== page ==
The first animated feature from STX Entertainment, Uglydolls, is unfortunately not the best start for this particular studio. The movie lacks originality and, frankly, any form of cleverness, with every character in this star-studded cast being one-dimensional and bland.

Whether or not UglyDolls was intentionally a direct rip-off of 2016's Trolls remains to be seen. However, it should be pointed out that many elements of UglyDolls are almost completely identical to the elements in Trolls, except Trolls managed to pull each one off significantly better. Both movies have a large cast with notable music stars, feature a variety of fluffy heroes, have a pink main character, and have a thematic message about your looks not defining you.

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The biggest problem with UglyDolls was undoubtedly its lack of character. The movie starred an ensemble team of "Ugly Dolls" who are intent on proving their worth. The issue is, all of these characters are one dimensional. Each member of the ensemble was written under one single characteristic, giving no depth to the movie at all. In fact, the only character who actually wanted to find the world outside their Ugly village was Moxy (Kelly Clarkson). Her other four companions throughout the movie had no real motivation to be with her.

Even with the characters having only one defining characteristic, they weren't even good at sticking to that. The character Uglydog (Pitbull), for example, was constantly referred to as being Moxy's best friend. However, at no point in the movie was there any real interaction between Uglydog and Moxy to prove that they were actually friends - instead, the movie just kept repeating that they were best friends in order to get the point across. The other three members of the crew had no reason to even be present during the second act of the movie either. At no point was it established that Moxy was close friends with them - they just followed her on her adventure with no clear motivation or personal gain.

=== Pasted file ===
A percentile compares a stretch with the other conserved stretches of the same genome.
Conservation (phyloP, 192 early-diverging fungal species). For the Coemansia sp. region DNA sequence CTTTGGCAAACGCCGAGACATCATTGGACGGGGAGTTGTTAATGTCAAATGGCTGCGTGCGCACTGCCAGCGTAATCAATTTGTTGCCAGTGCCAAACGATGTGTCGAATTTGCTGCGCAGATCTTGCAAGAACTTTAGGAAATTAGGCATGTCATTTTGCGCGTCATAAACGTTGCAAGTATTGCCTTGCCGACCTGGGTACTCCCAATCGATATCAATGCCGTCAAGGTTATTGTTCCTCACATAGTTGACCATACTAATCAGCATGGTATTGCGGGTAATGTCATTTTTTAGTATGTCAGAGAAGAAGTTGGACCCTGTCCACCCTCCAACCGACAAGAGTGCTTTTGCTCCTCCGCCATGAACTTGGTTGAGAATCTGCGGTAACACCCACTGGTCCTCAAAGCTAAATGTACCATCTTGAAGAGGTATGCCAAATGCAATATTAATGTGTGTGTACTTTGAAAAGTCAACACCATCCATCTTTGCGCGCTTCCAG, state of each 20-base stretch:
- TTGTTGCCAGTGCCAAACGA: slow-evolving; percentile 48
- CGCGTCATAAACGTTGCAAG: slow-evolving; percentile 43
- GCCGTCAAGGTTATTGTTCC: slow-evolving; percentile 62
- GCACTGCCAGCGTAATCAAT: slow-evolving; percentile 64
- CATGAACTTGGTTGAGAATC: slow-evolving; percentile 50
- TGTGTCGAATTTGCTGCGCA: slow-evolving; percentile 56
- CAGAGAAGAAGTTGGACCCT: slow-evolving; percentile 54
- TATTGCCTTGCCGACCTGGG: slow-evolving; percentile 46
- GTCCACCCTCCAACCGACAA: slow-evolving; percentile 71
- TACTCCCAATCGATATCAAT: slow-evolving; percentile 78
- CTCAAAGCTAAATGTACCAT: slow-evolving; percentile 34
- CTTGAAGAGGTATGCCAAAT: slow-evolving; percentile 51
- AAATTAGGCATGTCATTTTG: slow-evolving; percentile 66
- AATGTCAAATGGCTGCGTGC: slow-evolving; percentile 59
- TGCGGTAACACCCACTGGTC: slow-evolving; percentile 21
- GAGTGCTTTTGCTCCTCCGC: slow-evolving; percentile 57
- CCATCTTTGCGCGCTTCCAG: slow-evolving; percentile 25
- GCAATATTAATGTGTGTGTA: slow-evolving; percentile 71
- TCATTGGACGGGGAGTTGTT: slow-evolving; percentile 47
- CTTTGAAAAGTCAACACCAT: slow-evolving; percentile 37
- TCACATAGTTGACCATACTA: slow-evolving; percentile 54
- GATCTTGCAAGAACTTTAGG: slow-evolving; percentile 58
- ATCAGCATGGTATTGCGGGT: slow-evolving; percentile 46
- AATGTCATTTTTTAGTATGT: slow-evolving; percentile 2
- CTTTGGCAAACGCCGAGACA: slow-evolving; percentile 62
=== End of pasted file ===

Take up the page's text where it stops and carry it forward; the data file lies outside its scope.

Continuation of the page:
Even from an animation perspective, UglyDolls fell flat. At many times, the main characters in the movie felt like background characters in a children's TV show, making random, phony smiles at moments when the tone of the scenes clearly did not warrant them. Even when a character was going through an emotional, depressing monologue, they would still smile for no reason whatsoever between sentences, making the emotion of the scenes feel completely unnatural and fabricated (no-pun intended).

While UglyDolls certainly has the cast and the budget to be a great movie, it unfortunately fell flat when put into action. Instead of creating a fun, inspiring movie that encouraged people to be true to themselves, the movie came off as dull, boring and uninspiring. While the thematic message of the movie certainly had good intentions, it was not played off right. The characters would often talk about how good it is to accept yourself, but the actions of the characters negated that message from beginning to end, making the message of acceptance feel preachy and hypocritical. Hopefully the next animated flick from STX Entertainment will have a bit more heart.

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